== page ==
LED stands for Light Emitting Diodes. They have been known for a long time and used in all kinds of devices as indicators, such as in hi-fi, coffee masks, cars, household appliances, but it is only in recent years that the amount of light emitted from them has become so powerful that they can be used as light sources.
LEDs can illuminate in many different colors, but can be categorized by being able to illuminate only one color at a time. The colors that are easiest to make on LEDs are blue, yellow, green and red. The white color cannot be made with an LED directly. What the light manufacturers do is that they make a blue diode and let the light pass through a phosphor layer, which changes the blue color to white. With the three LED basic colors red, green and blue you can make all colors in the color spectrum. This is used in all color televisions, where all colors are created from these three LED primary colors. Any color is created by mixing the RGB colors at different intensity. Typically, each of these three primary colors has 256 light levels, and so the number of colors becomes 16.8 million (256x256x256).
LED Color Temperature
Color temperature is a measure of the color of the light itself. Color temperatures above 5000K are called cold colors and color temperatures below 3000K are called hot colors. The more of the red color, the warmer the light.
As an example, the old incandescent bulbs go all the way down to 2500K and the halogen bulbs a little higher or around 3000K. LEDs are available in many different colors, ranging from around 2700K, which some manufacturers call VWW (Very Warm White) and then the typical WW (Warm White), which is around 3000K and White, which can be much higher or up to 6000K .
RA (or CRI)
RA value is the property of light to reproduce colors from the material or things on which light falls. The smaller the RA value, the poorer the light for reproducing colors from the material or things on which the light falls.
An old-fashioned incandescent bulb and a halogen bulb have an RA value close to 100, which is the optimal color rendering. A light bulb contains all light colors and can therefore reproduce all colors. In a color television where all colors are made of Red, Green and Blue, all colors can be created, but since these colors are all created by only the three LED primary colors, they cannot reproduce all colors to which the light falls. Therefore, a white light created by these three LED primer colors will typically have a very low RA value or down to around 20.
The lm or lumen tells you how much brightness comes from the light source. The greater the number, the greater the brightness. Before the LED era, one might say (perhaps a little popular) that the brightness was more or less expressed in watts.
You went to the store and bought 40 or 60 watts of bulbs, which were the most common sizes. But for other purposes you could get from approx. 10 watts to 200 watts bulbs. Now that we have got LED and high-efficiency halogen light sources it makes no more sense to talk about watts. The new expression of the light source's strength is Lumens. The old 40W bulbs gave about 450 lumens, while 60W bulbs gave about 800 lumens.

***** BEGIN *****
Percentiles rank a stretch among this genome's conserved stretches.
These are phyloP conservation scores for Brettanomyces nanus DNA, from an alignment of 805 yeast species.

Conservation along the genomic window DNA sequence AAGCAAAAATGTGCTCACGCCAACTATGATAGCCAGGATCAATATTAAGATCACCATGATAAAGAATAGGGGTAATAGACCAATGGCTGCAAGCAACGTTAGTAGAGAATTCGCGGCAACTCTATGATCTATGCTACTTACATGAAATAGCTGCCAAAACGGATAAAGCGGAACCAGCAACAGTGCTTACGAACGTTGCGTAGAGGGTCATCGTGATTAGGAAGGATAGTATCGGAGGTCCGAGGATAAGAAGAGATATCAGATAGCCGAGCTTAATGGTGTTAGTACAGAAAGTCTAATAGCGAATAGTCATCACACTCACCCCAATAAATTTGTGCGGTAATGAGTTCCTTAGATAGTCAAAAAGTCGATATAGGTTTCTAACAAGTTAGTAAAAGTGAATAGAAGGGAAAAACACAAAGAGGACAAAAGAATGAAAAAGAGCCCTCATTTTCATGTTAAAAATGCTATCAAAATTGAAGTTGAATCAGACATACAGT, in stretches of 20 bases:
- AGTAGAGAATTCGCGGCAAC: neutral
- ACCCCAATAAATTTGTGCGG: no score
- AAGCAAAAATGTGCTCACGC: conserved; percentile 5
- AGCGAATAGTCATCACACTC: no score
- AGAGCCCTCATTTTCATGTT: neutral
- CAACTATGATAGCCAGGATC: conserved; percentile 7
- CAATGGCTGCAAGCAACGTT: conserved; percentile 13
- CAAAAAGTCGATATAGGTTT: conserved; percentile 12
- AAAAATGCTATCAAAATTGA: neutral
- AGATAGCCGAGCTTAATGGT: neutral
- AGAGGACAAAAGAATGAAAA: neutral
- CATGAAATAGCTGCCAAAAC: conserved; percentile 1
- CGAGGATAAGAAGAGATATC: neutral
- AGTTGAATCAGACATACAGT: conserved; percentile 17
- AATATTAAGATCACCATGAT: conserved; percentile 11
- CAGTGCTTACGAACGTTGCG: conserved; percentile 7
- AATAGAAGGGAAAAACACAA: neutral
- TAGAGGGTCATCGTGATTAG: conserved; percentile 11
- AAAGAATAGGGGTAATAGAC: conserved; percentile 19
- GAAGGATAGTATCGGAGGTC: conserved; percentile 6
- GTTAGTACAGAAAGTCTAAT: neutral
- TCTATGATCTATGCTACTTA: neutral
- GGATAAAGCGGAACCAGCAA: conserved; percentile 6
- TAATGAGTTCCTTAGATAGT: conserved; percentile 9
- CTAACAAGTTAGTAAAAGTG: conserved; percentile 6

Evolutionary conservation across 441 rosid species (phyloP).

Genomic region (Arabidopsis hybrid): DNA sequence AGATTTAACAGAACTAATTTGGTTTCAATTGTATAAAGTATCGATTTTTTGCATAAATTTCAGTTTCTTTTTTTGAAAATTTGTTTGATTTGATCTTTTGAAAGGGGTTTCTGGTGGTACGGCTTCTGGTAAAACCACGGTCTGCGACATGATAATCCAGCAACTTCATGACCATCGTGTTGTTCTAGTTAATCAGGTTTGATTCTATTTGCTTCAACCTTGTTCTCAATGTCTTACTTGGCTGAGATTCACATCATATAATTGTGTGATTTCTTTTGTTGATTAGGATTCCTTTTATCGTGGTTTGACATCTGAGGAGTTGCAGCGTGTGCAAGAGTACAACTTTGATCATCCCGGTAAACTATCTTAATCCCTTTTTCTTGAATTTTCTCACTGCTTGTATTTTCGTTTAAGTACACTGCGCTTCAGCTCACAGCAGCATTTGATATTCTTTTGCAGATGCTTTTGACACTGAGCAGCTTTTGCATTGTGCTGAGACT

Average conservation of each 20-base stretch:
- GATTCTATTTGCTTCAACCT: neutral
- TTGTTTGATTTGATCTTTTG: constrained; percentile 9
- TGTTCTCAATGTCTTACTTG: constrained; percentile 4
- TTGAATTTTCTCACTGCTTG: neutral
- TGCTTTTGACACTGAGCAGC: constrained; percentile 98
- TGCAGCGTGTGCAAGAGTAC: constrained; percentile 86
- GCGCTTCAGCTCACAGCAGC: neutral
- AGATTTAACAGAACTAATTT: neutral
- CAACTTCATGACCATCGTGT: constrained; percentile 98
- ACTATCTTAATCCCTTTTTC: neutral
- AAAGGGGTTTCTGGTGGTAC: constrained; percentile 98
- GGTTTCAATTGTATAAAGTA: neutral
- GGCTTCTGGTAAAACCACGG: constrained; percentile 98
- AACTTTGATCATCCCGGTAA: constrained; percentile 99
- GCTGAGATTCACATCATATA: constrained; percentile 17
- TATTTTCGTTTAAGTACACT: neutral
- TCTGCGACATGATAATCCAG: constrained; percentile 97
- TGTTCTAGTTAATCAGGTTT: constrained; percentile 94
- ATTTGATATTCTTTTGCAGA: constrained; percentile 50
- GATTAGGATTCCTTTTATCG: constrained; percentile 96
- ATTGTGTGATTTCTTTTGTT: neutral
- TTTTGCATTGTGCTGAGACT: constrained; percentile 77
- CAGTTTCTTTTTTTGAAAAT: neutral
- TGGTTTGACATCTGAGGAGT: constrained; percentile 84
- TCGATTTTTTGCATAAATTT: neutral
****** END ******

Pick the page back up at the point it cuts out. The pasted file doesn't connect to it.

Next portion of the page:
The lifetime of the LED is much longer than the old incandescent bulbs or anything from 10 - 25 times longer. The old incandescent bulbs have a service life of approx. 2000 hours, while LED has a lifetime of approx. 20,000 - 50,000. However, it should be noted here that the lifetime of the LED is calculated so that when the light from the LED has decreased by 50%, it is the lifetime of the LED in question.
The life of the old incandescent bulbs is calculated until the incandescent bulb no longer glows. The lifetime of the LEDs is highly dependent on the cooling that is on the LEDs. All ODSIF's lamps have a large aluminum cooling surface, which ensures that the LEDs can get rid of the heat and therefore have a life of 50,000 hours. What does this mean this year? Well if you now use LED light for 4 hours daily on average, then the LED light lasts for 34 years. So there is a reasonable chance that a lamp will be discarded before the light from it has become unusable.
lm / W tells how much of the power used by the light source is converted to light. The higher the value the better.
The old incandescent bulbs had a very low utilization rate or from 5 to 12 lm / W. Halogen bulbs have a higher utilization rate or around 17 - 25 lm / W. LEDs have an even higher utilization rate or range from 50 to over 100 lm / W. The theoretical limit on LED is around 300 lm / W. This means that when this limit is reached, using the 1.5W LED can achieve the same brightness as the old 40W incandescent bulb. A good rule of thumb is that a light amount of approx. 450 lm replaces a 40W bulb and lights of approx. 670 lumens replace a 60W bulb.
ODSIF's way of making good and comfortable colors
To make the white light, we use a white diode as the main light source. Our white diodes are quality diodes with a CRI value of 80 or more, and color temperature below 3000K.
In this way our light is a soft and comfortable light with all the necessary color components to be able to reproduce colors from the material or things on which the light falls. To shine this light, we use RGB quality diodes from eg. OSRAM. We tone the light by mixing the colors of the RGB diodes with the white light. In doing so, we maintain the high CRI value and can make light with different shades of color. Eg. when we make a golden light, we mix the white light with a strong red color, a little green color and a little bit of blue color.